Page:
Aside from tobacco and alcohol use, environmental factors include both dietary and infectious factors. Although not commonly chewed in the United States, betel quid (a combination of a stimulant and alkaloid) has been associated with the development of oral SCC through the development of the precursor lesion, submucosal fibrosis (see Chapter 3).13 Diets deficient in iron can lead to Plummer-Vinson syndrome (dysphagia, iron deficiency, and esophageal webs), which is associated with an increased risk for the development of hypopharyngeal SCC.23 Finally, people with diets rich in fruits and vegetables may be at decreased risk for the development of SCC of the upper aerodigestive tract.14

EBV is believed to play a role in the development of some SCCs, namely with nonkeratinizing and undifferentiated SCCs.24 These tumors almost always occur in the nasopharynx; however, they can occur anywhere throughout the upper aerodigestive tract. The exact role that EBV plays in the development of these tumors is unclear. EBV-associated tumors are discussed in more detail in Chapter 5.

High-risk human papillomavirus (HR-HPV) also plays an important role in the development of SCCs of the upper aerodigestive tract, especially
in younger patients with no history of alcohol or tobacco abuse.25,26,27,28 Our understanding of the role that HPV plays in the development of these tumors has progressed quickly over the past 20 years. We know that these tumors are most commonly located in the oropharynx (the palatine and lingual tonsils), although the tumors can occur throughout the entire tract. HPV-related SCCs are most commonly nonkeratinizing (see Chapter 5), although they may sometimes be keratinizing or associated with other variant morphologies. The tumors have better overall prognoses than SCCs secondary to tobacco and alcohol use and are more radiosensitive. While the incidence rate of laryngeal and oral SCCs has declined recently, there has been a surge in the incidence rate of oropharyngeal SSC, leading some to claim we now have an epidemic of HPV-related upper aerodigestive tract malignancy.29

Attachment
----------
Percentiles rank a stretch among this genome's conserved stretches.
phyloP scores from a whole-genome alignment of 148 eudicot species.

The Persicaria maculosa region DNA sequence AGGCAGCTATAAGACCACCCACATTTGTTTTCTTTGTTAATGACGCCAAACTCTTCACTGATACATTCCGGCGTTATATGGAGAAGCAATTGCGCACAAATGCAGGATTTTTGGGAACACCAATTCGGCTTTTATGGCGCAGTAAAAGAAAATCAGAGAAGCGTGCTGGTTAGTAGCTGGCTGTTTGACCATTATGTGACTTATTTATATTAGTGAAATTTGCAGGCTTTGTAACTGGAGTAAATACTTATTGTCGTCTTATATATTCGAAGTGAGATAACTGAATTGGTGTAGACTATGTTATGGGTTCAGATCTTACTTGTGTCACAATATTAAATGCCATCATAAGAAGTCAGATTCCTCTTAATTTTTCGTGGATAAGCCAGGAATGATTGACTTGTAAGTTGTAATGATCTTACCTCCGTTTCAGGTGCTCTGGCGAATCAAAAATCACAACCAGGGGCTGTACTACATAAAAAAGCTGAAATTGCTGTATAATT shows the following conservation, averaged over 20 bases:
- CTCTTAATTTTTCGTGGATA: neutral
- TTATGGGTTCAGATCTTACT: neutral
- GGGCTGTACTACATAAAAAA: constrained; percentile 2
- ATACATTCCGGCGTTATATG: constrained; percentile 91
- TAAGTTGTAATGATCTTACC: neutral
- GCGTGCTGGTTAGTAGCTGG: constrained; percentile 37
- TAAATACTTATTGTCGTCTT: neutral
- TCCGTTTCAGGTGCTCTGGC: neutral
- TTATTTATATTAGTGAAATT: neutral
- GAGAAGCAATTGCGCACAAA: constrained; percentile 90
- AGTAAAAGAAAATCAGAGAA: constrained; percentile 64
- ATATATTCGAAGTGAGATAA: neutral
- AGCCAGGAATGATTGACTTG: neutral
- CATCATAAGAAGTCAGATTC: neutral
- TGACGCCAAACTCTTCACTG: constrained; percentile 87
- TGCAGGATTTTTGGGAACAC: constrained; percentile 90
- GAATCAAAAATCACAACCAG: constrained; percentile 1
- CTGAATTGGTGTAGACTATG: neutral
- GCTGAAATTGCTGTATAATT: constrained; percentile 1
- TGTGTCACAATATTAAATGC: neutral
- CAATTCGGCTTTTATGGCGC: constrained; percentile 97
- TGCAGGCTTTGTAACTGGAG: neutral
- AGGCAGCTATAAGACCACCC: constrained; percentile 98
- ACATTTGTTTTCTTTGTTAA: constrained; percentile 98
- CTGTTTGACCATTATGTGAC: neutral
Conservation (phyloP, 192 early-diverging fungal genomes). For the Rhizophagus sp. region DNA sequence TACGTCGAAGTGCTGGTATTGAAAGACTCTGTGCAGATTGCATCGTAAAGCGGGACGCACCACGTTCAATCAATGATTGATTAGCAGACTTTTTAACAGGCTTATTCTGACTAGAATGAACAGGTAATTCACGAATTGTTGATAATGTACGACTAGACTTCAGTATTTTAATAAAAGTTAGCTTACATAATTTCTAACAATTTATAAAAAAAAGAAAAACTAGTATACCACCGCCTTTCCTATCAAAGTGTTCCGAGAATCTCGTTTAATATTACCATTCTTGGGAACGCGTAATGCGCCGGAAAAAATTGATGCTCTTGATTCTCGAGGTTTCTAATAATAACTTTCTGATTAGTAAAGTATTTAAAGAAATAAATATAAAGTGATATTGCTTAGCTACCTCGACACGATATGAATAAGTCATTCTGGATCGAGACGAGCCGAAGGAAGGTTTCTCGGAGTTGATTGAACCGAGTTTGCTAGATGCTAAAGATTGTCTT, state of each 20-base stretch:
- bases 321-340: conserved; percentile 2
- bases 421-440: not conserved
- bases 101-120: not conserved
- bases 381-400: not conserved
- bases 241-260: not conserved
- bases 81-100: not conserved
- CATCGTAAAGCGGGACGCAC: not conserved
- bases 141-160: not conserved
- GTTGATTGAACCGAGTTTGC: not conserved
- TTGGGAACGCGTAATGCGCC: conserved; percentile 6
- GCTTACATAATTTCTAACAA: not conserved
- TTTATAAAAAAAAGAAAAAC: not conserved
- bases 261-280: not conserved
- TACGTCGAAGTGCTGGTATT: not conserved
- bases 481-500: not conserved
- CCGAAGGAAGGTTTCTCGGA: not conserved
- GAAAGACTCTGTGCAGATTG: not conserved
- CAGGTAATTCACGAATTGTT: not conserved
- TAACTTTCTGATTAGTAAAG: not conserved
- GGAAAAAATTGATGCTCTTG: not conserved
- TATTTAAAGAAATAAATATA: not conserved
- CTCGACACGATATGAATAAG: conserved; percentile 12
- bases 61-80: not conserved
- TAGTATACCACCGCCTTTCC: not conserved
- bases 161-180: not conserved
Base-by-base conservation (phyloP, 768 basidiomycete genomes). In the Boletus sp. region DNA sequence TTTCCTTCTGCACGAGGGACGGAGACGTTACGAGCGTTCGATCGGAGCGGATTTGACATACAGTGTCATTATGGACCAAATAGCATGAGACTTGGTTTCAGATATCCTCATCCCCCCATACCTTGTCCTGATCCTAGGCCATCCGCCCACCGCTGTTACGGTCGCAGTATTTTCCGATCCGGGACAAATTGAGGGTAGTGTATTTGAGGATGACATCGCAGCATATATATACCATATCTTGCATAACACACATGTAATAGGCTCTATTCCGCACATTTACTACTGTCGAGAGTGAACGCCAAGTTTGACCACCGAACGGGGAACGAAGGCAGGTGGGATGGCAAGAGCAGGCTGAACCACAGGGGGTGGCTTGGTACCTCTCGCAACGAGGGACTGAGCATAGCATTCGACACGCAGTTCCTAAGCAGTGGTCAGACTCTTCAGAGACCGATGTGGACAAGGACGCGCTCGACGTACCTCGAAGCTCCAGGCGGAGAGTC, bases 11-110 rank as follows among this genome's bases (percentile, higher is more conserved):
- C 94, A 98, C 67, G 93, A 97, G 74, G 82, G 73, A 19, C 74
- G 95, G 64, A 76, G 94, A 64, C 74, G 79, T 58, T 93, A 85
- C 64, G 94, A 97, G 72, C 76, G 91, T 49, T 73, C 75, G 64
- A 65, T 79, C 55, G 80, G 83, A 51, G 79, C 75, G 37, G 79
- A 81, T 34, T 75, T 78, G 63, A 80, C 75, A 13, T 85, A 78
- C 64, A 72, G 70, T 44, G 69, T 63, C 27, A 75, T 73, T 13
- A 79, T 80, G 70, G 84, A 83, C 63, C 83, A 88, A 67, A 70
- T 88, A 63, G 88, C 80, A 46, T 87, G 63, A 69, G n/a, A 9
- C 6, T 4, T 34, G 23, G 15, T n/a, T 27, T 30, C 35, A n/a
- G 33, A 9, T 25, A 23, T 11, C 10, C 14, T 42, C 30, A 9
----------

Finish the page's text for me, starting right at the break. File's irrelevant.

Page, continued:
Patients who develop SCCs of the upper aerodigestive tract tend to be older and the disease is much more common in men. As noted above, exceptions include EBV-related tumors and tumors secondary to HR-HPV infection. Also, tumors with chromosomal rearrangement of the nuclear protein of the testis gene (NUT carcinomas) occur in patients of all ages (discussed in the Chapter 5).30

Patients’ symptoms depend on the location of the tumor and stage of their disease. Most patients present with the nonspecific findings of a mass lesion, obstruction, pain, and bleeding. Laryngeal lesions are typically associated with hoarseness. Any tumor, especially those that develop in the nasopharynx and oropharynx, can present with metastases, for example, as a neck mass, without symptoms related to the primary tumor. More advanced tumors can present with symptoms secondary to distant metastases and with systemic complaints such as weight loss.


Most pathologists grade biopsies of SCCs, and a variety of grading systems exist.31,32,33,34,35,36,37,38,39 Nonetheless, grading is usually performed with a rather gestalt approach, and SCCs are classified as well-differentiated when they closely resemble nonneoplastic squamous epithelium and as poorly differentiated when their squamous differentiation is hard to appreciate. Much of what remains is then diagnosed as moderately differentiated. Scoring systems that combine histologic and macroscopic features do exist that attempt to objectify the diagnostic criteria.39,40 We use a three-tiered system based on histologic and cytologic features.

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Jan 24, 2021 | Posted by in PATHOLOGY & LABORATORY MEDICINE | Comments Off on Conventional Squamous Cell Carcinoma